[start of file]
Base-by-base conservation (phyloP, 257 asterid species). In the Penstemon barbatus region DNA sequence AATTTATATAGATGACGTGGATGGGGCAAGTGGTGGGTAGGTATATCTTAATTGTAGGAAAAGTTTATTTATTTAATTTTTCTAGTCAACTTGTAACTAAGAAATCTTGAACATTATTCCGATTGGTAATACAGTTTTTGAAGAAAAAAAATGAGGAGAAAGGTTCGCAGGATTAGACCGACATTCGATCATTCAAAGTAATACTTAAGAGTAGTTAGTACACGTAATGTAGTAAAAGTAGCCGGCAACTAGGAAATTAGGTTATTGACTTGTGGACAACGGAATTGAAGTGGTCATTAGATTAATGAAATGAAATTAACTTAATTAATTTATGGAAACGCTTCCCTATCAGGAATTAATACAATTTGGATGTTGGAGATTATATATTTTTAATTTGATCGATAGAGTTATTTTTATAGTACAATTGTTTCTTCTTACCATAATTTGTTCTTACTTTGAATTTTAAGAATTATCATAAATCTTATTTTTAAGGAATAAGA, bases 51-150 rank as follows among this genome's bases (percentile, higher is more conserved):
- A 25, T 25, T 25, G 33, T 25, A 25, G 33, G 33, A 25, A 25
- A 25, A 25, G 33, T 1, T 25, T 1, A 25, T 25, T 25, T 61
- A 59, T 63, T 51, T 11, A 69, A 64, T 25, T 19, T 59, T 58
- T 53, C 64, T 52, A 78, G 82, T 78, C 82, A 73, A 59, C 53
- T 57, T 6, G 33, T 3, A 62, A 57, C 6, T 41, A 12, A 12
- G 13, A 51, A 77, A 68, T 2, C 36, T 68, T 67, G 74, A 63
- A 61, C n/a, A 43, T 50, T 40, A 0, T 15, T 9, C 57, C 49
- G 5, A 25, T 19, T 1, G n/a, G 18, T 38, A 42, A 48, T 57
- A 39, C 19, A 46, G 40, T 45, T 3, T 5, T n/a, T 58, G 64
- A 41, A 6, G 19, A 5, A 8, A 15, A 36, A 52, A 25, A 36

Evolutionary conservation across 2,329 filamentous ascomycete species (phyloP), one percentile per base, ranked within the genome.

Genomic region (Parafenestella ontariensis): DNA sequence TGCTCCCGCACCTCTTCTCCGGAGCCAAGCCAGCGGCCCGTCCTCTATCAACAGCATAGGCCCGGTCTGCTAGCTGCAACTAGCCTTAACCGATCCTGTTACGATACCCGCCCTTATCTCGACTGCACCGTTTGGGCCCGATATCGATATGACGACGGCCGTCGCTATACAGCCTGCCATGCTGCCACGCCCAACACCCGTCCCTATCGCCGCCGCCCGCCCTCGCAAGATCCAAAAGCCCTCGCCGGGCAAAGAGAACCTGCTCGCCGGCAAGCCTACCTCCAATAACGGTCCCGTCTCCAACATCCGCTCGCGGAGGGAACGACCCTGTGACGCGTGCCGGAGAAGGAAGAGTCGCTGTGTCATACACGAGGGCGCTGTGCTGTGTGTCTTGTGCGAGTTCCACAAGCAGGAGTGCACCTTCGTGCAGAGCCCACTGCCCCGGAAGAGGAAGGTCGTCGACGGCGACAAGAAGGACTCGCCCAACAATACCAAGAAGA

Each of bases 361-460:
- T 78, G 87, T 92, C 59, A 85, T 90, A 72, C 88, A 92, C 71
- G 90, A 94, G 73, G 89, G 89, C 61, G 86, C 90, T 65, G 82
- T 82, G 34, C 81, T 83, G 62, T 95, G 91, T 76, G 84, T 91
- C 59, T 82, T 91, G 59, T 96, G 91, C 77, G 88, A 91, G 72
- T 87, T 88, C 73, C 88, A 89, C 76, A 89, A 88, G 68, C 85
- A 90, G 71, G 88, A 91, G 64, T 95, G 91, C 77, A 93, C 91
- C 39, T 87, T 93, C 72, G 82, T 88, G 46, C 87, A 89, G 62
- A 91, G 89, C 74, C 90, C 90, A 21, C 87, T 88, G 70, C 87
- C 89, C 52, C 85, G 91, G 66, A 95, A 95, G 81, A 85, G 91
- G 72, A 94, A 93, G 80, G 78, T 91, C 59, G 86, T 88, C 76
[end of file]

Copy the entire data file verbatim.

Base-by-base conservation (phyloP, 257 asterid species). In the Penstemon barbatus region DNA sequence AATTTATATAGATGACGTGGATGGGGCAAGTGGTGGGTAGGTATATCTTAATTGTAGGAAAAGTTTATTTATTTAATTTTTCTAGTCAACTTGTAACTAAGAAATCTTGAACATTATTCCGATTGGTAATACAGTTTTTGAAGAAAAAAAATGAGGAGAAAGGTTCGCAGGATTAGACCGACATTCGATCATTCAAAGTAATACTTAAGAGTAGTTAGTACACGTAATGTAGTAAAAGTAGCCGGCAACTAGGAAATTAGGTTATTGACTTGTGGACAACGGAATTGAAGTGGTCATTAGATTAATGAAATGAAATTAACTTAATTAATTTATGGAAACGCTTCCCTATCAGGAATTAATACAATTTGGATGTTGGAGATTATATATTTTTAATTTGATCGATAGAGTTATTTTTATAGTACAATTGTTTCTTCTTACCATAATTTGTTCTTACTTTGAATTTTAAGAATTATCATAAATCTTATTTTTAAGGAATAAGA, bases 51-150 rank as follows among this genome's bases (percentile, higher is more conserved):
- A 25, T 25, T 25, G 33, T 25, A 25, G 33, G 33, A 25, A 25
- A 25, A 25, G 33, T 1, T 25, T 1, A 25, T 25, T 25, T 61
- A 59, T 63, T 51, T 11, A 69, A 64, T 25, T 19, T 59, T 58
- T 53, C 64, T 52, A 78, G 82, T 78, C 82, A 73, A 59, C 53
- T 57, T 6, G 33, T 3, A 62, A 57, C 6, T 41, A 12, A 12
- G 13, A 51, A 77, A 68, T 2, C 36, T 68, T 67, G 74, A 63
- A 61, C n/a, A 43, T 50, T 40, A 0, T 15, T 9, C 57, C 49
- G 5, A 25, T 19, T 1, G n/a, G 18, T 38, A 42, A 48, T 57
- A 39, C 19, A 46, G 40, T 45, T 3, T 5, T n/a, T 58, G 64
- A 41, A 6, G 19, A 5, A 8, A 15, A 36, A 52, A 25, A 36

Evolutionary conservation across 2,329 filamentous ascomycete species (phyloP), one percentile per base, ranked within the genome.

Genomic region (Parafenestella ontariensis): DNA sequence TGCTCCCGCACCTCTTCTCCGGAGCCAAGCCAGCGGCCCGTCCTCTATCAACAGCATAGGCCCGGTCTGCTAGCTGCAACTAGCCTTAACCGATCCTGTTACGATACCCGCCCTTATCTCGACTGCACCGTTTGGGCCCGATATCGATATGACGACGGCCGTCGCTATACAGCCTGCCATGCTGCCACGCCCAACACCCGTCCCTATCGCCGCCGCCCGCCCTCGCAAGATCCAAAAGCCCTCGCCGGGCAAAGAGAACCTGCTCGCCGGCAAGCCTACCTCCAATAACGGTCCCGTCTCCAACATCCGCTCGCGGAGGGAACGACCCTGTGACGCGTGCCGGAGAAGGAAGAGTCGCTGTGTCATACACGAGGGCGCTGTGCTGTGTGTCTTGTGCGAGTTCCACAAGCAGGAGTGCACCTTCGTGCAGAGCCCACTGCCCCGGAAGAGGAAGGTCGTCGACGGCGACAAGAAGGACTCGCCCAACAATACCAAGAAGA

Each of bases 361-460:
- T 78, G 87, T 92, C 59, A 85, T 90, A 72, C 88, A 92, C 71
- G 90, A 94, G 73, G 89, G 89, C 61, G 86, C 90, T 65, G 82
- T 82, G 34, C 81, T 83, G 62, T 95, G 91, T 76, G 84, T 91
- C 59, T 82, T 91, G 59, T 96, G 91, C 77, G 88, A 91, G 72
- T 87, T 88, C 73, C 88, A 89, C 76, A 89, A 88, G 68, C 85
- A 90, G 71, G 88, A 91, G 64, T 95, G 91, C 77, A 93, C 91
- C 39, T 87, T 93, C 72, G 82, T 88, G 46, C 87, A 89, G 62
- A 91, G 89, C 74, C 90, C 90, A 21, C 87, T 88, G 70, C 87
- C 89, C 52, C 85, G 91, G 66, A 95, A 95, G 81, A 85, G 91
- G 72, A 94, A 93, G 80, G 78, T 91, C 59, G 86, T 88, C 76